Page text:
#Outcomes of Third-Generation #Cephalosporin Plus #Ciprofloxacin or #Doxycycline Therapy in Patients with #Vibrio vulnificus #Septicemia: A Propensity Score-Matched Analysis (PLoS Negl Trop Dis., abstract)

[Source: PLoS Neglected Tropical Diseases, full page: (LINK). Abstract, edited.]

OPEN ACCESS /  PEER-REVIEWED / RESEARCH ARTICLE

Outcomes of Third-Generation Cephalosporin Plus Ciprofloxacin or Doxycycline Therapy in Patients with Vibrio vulnificus Septicemia: A Propensity Score-Matched Analysis

Seong Eun Kim, Sung Un Shin, Tae Hoon Oh, Uh Jin Kim, Kalifa Sanneh Darboe, Seung-Ji Kang, Hee-Chang Jang, Sook-In Jung, Hee-Young Shin, Kyung-Hwa Park

Published: June 12, 2019 / DOI: https://doi.org/10.1371/journal.pntd.0007478 / This is an uncorrected proof.

 

Abstract

Background

Combination therapy with a third-generation cephalosporin (TGC) and a tetracycline analogue is recommended for Vibrio vulnificus infection. The combination of a TGC and ciprofloxacin has synergistic in vitro bactericidal activity against V. vulnificus. No clinical study has compared the standard regimen with TGC plus ciprofloxacin therapy for V. vulnificus infection.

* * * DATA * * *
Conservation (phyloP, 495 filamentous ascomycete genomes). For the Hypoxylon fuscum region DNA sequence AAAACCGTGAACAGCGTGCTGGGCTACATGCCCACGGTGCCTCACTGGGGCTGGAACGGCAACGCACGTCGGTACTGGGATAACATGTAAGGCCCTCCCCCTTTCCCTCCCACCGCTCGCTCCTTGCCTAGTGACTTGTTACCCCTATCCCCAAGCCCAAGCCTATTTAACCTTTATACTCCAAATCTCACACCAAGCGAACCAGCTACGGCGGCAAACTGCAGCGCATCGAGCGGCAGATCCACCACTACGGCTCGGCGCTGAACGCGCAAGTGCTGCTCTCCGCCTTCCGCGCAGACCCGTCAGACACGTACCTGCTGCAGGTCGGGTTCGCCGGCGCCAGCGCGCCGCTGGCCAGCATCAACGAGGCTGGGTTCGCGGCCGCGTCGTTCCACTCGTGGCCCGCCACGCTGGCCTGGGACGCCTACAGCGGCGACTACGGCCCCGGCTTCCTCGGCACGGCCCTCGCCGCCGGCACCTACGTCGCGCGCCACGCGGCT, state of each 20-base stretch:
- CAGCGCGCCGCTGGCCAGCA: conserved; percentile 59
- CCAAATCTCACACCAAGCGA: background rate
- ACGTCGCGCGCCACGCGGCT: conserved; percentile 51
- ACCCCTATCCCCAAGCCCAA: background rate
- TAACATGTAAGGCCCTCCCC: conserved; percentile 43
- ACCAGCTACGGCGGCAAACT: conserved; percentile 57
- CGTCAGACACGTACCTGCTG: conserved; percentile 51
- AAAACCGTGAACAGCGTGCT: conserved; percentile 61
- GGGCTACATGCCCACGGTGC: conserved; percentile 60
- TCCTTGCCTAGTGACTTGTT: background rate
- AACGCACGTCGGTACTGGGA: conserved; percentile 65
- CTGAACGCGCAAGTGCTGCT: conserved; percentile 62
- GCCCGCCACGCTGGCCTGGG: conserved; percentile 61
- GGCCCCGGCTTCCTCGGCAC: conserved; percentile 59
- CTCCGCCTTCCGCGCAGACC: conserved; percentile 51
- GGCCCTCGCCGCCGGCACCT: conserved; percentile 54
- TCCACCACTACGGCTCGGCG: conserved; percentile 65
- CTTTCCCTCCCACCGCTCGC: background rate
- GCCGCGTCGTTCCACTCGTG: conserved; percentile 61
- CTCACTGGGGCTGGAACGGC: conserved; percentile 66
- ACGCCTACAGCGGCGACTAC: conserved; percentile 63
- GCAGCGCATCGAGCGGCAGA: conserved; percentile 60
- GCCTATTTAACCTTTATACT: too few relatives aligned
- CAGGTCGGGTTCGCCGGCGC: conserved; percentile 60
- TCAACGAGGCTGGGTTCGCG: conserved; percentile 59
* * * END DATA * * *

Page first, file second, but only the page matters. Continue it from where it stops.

Methods

Patients with a confirmed V. vulnificus infection at two medical centers in Korea from 1991 to 2016 were enrolled in this study. The patients were grouped according to the type of antibiotic administered. A retrospective propensity-score-matched case-control study of patients treated with TGC plus doxycycline or TGC plus ciprofloxacin was performed. The clinical characteristics and outcomes of the patients were analyzed.

Results

A total of 218 patients were confirmed to have V. vulnificus septicemia during the study, and the 30-day survival rate was 39% (85/218). The patients were classified into the following six treatment groups: TGC monotherapy (n = 82), TGC plus doxycycline therapy (n = 42), TGC plus ciprofloxacin therapy (n = 39), ciprofloxacin monotherapy (n = 14), other β-lactam monotherapy (n = 10), and other (n = 31). The survival rates of these groups were as follows: TGC monotherapy (35%), TGC plus doxycycline (38%), TGC plus ciprofloxacin (54%), ciprofloxacin monotherapy (29%), other β-lactam (20%), and other (39%). The 30-day survival rate showed no significant difference between the TGC plus doxycycline and TGC plus ciprofloxacin groups (log-rank test, P = 0.18). Among the 81 patients treated with TGC plus doxycycline or TGC plus ciprofloxacin, 12 per treatment group were selected by propensity-score matching. There was no significant difference in the baseline characteristics or the frequency of fasciotomy between the two groups. The 30-day survival rate showed no significant difference between the TGC plus doxycycline (50%) and TGC plus ciprofloxacin (67%) groups (log-rank test, P = 0.46).